Best Hiking Trails in Mount Hood National Forest

Overview

Spanning south from the Columbia River Gorge to Olallie Scenic Area, Mount Hood National Forest's mossy-covered trees and Cascade Mountains are worth a visit. Mount Hood National Forest, east of Portland, Oregon, encloses its namesake mountain. Mt. Hood itself is an active volcano perpetually covered in multiple glaciers. Mount Hood rises tall among the foothills at 11,249 feet (the highest in the state) and can be seen from miles away.

Hikers, mountaineers, mountain bikers, and outdoor enthusiasts find plenty of things to do throughout its 1,071,466 acres. First established of as a forest reserve in 1892, Mount Hood National Forest merged with Cascade National Forest in the early 1900's before changing to its present name in 1924.

Getting Started

Most enter Mount Hood National Forest along U.S. Route 26 to Government Camp, which leads to many trailheads and connects you to Timberline Lodge and Ski Area and the popular south climbing route to the summit.

U.S. Route 30 (Interstate 84) drives along the northern border of the National Forest on the Columbia River. Look across the river to Washington state. Access the popular Tunnel Falls via Eagle Creek Trail #440 for plush green forests and various waterfalls. This area was damaged severely by wildfires in 2017 and sections are still closed to the public.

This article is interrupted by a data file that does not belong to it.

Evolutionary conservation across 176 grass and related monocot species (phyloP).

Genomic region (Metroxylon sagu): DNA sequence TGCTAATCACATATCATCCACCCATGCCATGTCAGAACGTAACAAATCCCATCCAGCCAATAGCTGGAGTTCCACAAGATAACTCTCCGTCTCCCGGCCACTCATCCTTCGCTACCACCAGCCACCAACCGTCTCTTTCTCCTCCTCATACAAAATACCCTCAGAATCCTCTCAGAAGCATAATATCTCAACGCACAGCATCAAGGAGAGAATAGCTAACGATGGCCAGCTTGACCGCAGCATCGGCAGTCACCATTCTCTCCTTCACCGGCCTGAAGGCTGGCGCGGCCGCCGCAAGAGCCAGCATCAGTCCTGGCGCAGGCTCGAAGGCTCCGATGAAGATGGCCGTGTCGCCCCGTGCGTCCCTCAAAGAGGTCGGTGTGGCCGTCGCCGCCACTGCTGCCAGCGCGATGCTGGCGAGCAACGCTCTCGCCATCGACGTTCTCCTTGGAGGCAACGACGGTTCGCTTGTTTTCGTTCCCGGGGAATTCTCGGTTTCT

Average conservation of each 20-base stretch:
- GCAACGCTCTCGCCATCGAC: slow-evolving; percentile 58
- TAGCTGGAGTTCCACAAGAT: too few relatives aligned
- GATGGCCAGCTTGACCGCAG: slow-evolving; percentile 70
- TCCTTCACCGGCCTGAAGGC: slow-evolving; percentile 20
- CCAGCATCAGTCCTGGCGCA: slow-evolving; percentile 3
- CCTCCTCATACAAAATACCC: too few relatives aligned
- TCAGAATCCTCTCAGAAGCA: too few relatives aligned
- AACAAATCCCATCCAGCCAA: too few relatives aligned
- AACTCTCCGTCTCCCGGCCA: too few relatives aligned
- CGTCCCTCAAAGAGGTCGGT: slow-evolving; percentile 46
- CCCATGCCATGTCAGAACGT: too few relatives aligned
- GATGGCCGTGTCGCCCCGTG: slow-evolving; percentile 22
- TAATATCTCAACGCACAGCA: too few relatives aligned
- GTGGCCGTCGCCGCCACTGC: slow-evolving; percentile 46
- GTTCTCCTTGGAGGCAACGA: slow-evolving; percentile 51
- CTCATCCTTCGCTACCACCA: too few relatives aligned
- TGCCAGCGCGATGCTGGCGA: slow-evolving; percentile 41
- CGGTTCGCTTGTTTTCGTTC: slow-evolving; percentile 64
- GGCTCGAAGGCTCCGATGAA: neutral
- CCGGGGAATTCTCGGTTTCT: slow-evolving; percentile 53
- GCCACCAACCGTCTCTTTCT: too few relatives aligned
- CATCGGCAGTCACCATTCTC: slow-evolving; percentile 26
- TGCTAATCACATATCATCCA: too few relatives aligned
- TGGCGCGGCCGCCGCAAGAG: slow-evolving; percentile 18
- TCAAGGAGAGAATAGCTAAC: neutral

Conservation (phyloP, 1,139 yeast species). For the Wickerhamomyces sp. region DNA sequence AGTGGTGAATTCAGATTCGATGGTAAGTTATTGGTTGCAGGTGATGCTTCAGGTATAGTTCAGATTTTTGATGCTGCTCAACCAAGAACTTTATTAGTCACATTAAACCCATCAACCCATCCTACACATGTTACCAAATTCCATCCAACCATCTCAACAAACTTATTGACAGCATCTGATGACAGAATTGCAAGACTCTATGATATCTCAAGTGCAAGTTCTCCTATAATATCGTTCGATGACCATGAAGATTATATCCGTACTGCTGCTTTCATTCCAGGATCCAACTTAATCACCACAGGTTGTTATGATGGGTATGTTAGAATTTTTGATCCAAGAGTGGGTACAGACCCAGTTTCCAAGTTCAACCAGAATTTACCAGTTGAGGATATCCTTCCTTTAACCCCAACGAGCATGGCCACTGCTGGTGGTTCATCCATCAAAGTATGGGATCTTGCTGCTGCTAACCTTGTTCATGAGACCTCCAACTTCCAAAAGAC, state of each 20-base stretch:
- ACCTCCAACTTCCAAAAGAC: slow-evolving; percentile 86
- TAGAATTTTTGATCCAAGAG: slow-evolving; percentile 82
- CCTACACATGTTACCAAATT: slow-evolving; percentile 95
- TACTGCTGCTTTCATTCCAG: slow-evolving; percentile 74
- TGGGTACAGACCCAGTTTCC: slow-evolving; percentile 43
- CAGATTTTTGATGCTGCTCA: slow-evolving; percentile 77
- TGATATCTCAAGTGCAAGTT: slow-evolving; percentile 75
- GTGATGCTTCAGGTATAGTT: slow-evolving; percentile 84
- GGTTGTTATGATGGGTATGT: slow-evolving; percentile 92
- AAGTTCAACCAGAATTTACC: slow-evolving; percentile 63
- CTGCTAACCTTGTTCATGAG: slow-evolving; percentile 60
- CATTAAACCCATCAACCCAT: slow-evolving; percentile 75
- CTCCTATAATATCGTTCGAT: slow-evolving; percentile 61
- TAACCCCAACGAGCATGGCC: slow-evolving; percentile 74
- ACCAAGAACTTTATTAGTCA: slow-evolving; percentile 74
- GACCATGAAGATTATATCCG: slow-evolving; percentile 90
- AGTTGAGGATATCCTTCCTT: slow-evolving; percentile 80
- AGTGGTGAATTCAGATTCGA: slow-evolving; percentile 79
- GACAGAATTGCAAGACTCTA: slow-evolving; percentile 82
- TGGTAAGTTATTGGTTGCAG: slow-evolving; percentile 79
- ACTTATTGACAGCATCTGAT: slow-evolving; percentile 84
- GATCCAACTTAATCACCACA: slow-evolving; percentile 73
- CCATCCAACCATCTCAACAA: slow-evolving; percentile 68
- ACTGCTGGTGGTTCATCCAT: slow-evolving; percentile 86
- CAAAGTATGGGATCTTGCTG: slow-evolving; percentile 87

Four ranger districts make up Mount Hood National Forest: Barlow, Clackamas, Hood River, and Zigzag. Watch the National Forest's Conditions Report for trail and road closures throughout the year.

The forest is bordered on the east by the Pacific Crest Trail.

Permits

Some areas require a day use fee or wilderness permits, especially if you decide to climb the south side climbing route of Mount Hood from the Historic Timberline Lodge. Pay at a trailhead or purchase an Annual Interagency Pass or Northwest Forest Pass/Sno-Park Pass, depending on the season, and display the pass on the dashboard of your vehicle.

Resources

Seasonal Popularity